How should I best protect my battery?

Discussion in 'MacBook Pro' started by Vincent52, Aug 16, 2013.

  1. Vincent52 macrumors newbie

    Aug 16, 2013
    Long story short, I had a lifestyle and work-load that requires I have a laptop I can use like a desktop for both work and play. With quad-core i7, a decent dGPU, and 8gb RAM, that became my Retina MacBook Pro.

    Currently I got the thing dual-booted with Windows 7 as well as the usual Mountain Lion OS, and use this thing for classes, at-home entertainment, heavy gaming (especially on the Windows 7 side), coding (I'm majoring in computer science, so guess this again falls under classes, though xcode is not usual class fare), and constant multitasking.

    The battery so far performs like a champ giving me 5 hours during noticable multitasking and for most general uses when I'm depending on it for work. But as the load gets heavier, or when I start to game, I notice the difference as when get into the 3.5 hour range or lower. I ESPECIALLY notice the difference in Windows 7, where I'm pretty much unable to ever squeeze more than 4.5 hours out of it and I quite usually get 2-3, but I assume that's because it only recognizes and uses my Nividia 650 dGPU.

    Now, I'm not so dense as to think that I should be getting my 7 hours during any of this. They plucked that number from web-browsing with the computer until it died, not doing anything of actual substance, and normally I'm pretty happy with how my battery does for me. Tripping the dGPU means less. Clocking the cpu harder means less. Doing both enough to drain the battery near daily means a bunch less.

    But the problem is quite simple.

    Got the thing a little less than a year ago. Currently at 343 cycles, and at 7870mAh on a full charge. I'm assaulting this thing with epic heavy use and I don't want that to mean saying goodbye to my battery too early. Earlier than most? Yeah, that's just the fate a laptop used as a desktop will face. I'd rather avoid the $200 fee for replacement by :apple: for as long as I can, though. Hopefully until the computer has served its full lifetime to me, but that's probably a bit of a dream.

    So what's the best way for me to keep this going? Is there a way to reduce the impact of heavy loads on my discharge rate? Would it be best to just leave it plugged in pretty much constantly? Last I checked that isn't the wisest way to go with lith batteries, so I've had my reservations, hence the amount of cycles. Or will I have to consciously keep it in mind to plug in when I hear the fans rev up, in order to prevent massive hammering on the battery from intensive process? Like, if there is a specific balance I want to maintain of discharges, where would that be around?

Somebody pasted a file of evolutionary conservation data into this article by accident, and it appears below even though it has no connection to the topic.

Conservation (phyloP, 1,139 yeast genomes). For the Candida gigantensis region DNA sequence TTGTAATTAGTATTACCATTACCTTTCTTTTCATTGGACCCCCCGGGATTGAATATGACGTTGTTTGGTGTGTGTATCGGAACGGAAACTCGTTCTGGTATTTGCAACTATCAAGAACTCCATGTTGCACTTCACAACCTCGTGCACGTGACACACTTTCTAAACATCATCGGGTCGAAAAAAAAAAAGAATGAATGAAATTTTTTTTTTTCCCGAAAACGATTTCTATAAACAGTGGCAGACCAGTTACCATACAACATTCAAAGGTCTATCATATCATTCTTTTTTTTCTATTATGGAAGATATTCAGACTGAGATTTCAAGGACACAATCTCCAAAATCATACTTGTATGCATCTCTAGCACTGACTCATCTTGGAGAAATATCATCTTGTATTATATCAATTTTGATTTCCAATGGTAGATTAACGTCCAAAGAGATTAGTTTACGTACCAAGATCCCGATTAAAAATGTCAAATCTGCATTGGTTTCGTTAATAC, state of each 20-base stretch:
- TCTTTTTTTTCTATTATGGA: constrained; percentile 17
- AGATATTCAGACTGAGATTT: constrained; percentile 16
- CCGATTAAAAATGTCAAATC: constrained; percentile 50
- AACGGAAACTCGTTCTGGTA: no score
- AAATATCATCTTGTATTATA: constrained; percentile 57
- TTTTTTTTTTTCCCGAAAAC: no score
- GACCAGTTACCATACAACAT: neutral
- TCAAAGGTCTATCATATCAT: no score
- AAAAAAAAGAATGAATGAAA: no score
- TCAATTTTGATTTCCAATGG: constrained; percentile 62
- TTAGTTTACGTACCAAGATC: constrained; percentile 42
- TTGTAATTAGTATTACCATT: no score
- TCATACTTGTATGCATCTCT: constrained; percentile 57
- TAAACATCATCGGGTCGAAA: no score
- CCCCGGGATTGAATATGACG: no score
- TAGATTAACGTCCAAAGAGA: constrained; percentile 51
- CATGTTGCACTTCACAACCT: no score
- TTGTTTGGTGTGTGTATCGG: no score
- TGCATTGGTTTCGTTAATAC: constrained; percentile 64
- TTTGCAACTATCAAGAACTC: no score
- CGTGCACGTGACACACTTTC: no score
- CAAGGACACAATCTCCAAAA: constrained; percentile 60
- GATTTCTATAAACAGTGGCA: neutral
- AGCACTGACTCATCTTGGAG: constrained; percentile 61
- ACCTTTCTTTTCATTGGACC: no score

I just need to make this thing last, despite being the crux of all my computer needs, even the ones that should be desktop relegated. This was how I spent the money, so now I need that investment to travel.
  2. yinz macrumors 6502a

    Apr 12, 2012
    In my opinion, if you are using it heavily, it's going to die faster than most. I mean you've put in the time, so you already got the use out of it.

    Of course the usual battery keeping rules apply. Don't let it get too hot, yet don't let it get too cold, so don't leave it baking under the sun and don't bury it in the snow.

    I think if you get that heavy use out of it, you should be glad to pay only $200 for a replacement in a few years. I've been worried about my battery before too, but some things just aren't in your control. What you can do is enjoy what you are using and don't do anything that'll be too damaging to the battery (the heat and cold mentioned above). Other than this, you can't really do much.

    Apple does recommend you keep the chemicals moving, so make sure you use your battery weekly rather than keeping it plugged in.

    Sorry if I wasn't helpful, but it seems to be sound advice from what I've read.
  3. yliu macrumors regular

    Jun 15, 2009
    Sounds like you are running it on batteries most of the time.
    Maybe you could keep it plugged in while you're using it at home. Especially when doing intensive tasks that drains battery very fast. This way you might get less battery cycles.

    It is not recommended to keep the batteries full all the time. However, it seems like you are going to drain in during the day anyway, so keeping it topped off at night does hurt much.

    You could get a stand for your laptop, allowing more airflow under it. This might cool it down a bit so batteries don't degrade so fast.

    But just like with all electronics (and almost everything), if you use it a lot, it will wear more. There's no way to keep it like new.
  4. leimin macrumors newbie

    Jul 29, 2013
    keep it plugged in while you can. Run on battery when you need it. Cycle count is measured if you use up your battery so running on AC won't increase your cycle count and will preserve your battery
  5. Vincent52 thread starter macrumors newbie

    Aug 16, 2013
    Yep. That's mostly what I figured. I think I'll be able to hold onto the battery for a few more years to come for sure, but I really need to plug in more often than I do. I always used to have a stigma against it due to fears of overcharging (remember when we used to lose phones to that?) but honestly it's more myth than mechanics.

    Just wanted to see if I could glean any other tips and tricks to eke out more battery and cause less degradation other than the basics.
  6. b06tmm macrumors regular


    Jul 23, 2009
    South Louisiana

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